CS Forum: Alkida Balliu, Gran Sasso Science Institute (GSSI)
CS department's public guest lecture on 'What can be verified locally?'. The lecture is open to everyone free-of-charge.
GSSI, L’Aquila, Italy
Host: Prof Jukka Suomela
Time: 14:15 (coffee at 14:00)
Venue: T5, CS building
What can be verified locally?
We are considering distributed network computing, in which computing entities are connected by a network modeled as a connected graph. These entities are located at the nodes of the graph, and they exchange information by message-passing along its edges. In this context, we are adopting the classical framework for local distributed decision, in which nodes must collectively decide whether their network configuration satisfies some given boolean predicate, by having each node interacting with the nodes in its vicinity only. A network configuration is accepted if and only if every node individually accepts. It is folklore that not every Turing-decidable network property (e.g., whether the network is planar) can be decided locally whenever the computing entities are Turing machines (TM). On the other hand, it is known that every Turing-decidable network property can be decided locally if nodes are running non-deterministic Turing machines (NTM). However, this holds only if the nodes have the ability to guess the identities of the nodes currently in the network. That is, for different sets of identities assigned to the nodes, the correct guesses of the nodes might be different. If one asks the nodes to use the same guess in the same network configuration even with different identity assignments, i.e., to perform identity-oblivious guesses, then it is known that not every Turing-decidable network property can be decided locally.
In this work, we show that every Turing-decidable network property can be decided locally if nodes are running alternating Turing machines (ATM), and this holds even if nodes are bounded to perform identity-oblivious guesses. More specifically, we show that, for every network property, there is a local algorithm for ATMs, with at most 2 alternations, that decides that property. To this aim, we define a hierarchy of classes of decision tasks where the lowest level contains tasks solvable with TMs, the first level those solvable with NTMs, and level k contains those tasks solvable with ATMs with k alternations. We characterize the entire hierarchy, and show that it collapses in the second level. In addition, we show separation results between the classes of network properties that are locally decidable with TMs, NTMs, and ATMs. Finally, we establish the existence of completeness results for each of these classes, using novel notions of local reduction.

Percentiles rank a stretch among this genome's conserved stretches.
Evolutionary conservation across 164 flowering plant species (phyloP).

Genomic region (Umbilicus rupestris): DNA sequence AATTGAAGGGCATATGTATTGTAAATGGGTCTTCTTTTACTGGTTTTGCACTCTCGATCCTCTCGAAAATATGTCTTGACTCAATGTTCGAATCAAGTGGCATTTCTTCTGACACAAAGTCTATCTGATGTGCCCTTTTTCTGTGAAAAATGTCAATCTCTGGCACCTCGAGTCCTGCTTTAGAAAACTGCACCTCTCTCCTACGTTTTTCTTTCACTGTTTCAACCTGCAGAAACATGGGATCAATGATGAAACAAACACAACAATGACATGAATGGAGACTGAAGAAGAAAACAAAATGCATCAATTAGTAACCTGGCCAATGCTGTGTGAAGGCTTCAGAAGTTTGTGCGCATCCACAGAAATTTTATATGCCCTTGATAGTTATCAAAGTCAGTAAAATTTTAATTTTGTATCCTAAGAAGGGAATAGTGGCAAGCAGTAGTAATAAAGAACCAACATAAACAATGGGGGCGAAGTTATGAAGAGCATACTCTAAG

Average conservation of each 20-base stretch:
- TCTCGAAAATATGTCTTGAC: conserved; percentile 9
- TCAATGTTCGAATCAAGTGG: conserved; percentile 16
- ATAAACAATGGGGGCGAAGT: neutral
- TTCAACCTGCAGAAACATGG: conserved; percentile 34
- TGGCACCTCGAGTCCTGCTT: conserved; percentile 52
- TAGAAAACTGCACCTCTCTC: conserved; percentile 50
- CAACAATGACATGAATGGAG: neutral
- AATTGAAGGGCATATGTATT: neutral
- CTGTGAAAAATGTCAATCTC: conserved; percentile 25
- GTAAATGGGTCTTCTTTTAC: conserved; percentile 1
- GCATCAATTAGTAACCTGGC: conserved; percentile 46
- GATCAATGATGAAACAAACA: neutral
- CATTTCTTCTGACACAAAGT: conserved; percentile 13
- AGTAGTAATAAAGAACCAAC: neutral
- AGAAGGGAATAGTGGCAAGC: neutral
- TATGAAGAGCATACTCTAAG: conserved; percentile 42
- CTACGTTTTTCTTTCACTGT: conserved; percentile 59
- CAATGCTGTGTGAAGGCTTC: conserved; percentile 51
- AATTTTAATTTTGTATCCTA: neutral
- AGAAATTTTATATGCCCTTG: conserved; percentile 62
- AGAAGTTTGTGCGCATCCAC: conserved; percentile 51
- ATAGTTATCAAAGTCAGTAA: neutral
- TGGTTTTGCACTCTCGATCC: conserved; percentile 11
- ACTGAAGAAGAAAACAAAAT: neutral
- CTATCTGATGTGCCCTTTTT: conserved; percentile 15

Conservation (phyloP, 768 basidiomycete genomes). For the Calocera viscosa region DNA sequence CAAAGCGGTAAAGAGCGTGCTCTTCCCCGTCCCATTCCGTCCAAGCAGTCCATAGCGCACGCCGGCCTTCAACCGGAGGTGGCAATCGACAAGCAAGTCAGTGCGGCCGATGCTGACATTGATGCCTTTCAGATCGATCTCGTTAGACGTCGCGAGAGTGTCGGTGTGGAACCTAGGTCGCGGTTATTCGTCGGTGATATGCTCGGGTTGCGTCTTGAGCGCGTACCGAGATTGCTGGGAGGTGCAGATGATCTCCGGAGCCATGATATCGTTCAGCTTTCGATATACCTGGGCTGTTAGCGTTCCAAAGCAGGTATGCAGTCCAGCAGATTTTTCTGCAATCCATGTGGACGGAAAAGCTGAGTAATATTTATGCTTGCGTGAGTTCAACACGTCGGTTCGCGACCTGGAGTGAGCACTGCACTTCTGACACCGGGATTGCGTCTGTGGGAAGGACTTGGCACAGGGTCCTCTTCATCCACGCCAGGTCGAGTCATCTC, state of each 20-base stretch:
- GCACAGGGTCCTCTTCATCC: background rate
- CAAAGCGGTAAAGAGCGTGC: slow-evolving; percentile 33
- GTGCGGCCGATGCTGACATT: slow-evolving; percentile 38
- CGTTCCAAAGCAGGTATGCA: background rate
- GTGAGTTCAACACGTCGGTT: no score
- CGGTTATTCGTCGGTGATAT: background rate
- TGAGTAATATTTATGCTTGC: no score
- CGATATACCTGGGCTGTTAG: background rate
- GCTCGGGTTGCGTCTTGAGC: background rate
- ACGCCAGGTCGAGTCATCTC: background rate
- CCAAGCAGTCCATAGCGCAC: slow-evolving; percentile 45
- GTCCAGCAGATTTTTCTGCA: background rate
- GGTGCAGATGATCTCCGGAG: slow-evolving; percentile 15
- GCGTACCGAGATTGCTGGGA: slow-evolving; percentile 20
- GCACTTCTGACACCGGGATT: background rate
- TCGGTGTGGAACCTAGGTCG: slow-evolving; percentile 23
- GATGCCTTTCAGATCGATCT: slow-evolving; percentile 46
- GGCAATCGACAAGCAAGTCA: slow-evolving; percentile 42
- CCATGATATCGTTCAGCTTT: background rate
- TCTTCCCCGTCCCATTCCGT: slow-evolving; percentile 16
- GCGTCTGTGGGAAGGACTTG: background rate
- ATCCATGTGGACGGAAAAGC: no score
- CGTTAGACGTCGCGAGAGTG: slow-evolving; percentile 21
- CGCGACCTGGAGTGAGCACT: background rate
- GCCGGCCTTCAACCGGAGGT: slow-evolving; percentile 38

I am a Ph.D. student in Computer Science at Gran Sasso Science Institute (GSSI), L’Aquila, Italy. I am a student of Prof. Pierre Fraigniaud, and since February 2016 I am visiting Institut de Recherche en Informatique Fondamentale (IRIF) at CNRS and Univ. Paris Diderot, where I have the opportunity to work with my supervisor and colleagues. I obtained my MSc in Computer Science from the University of Bologna, Italy, under the guidance of Prof. Ozalp Babaoglu. I am interested in different aspects of distributed algorithms.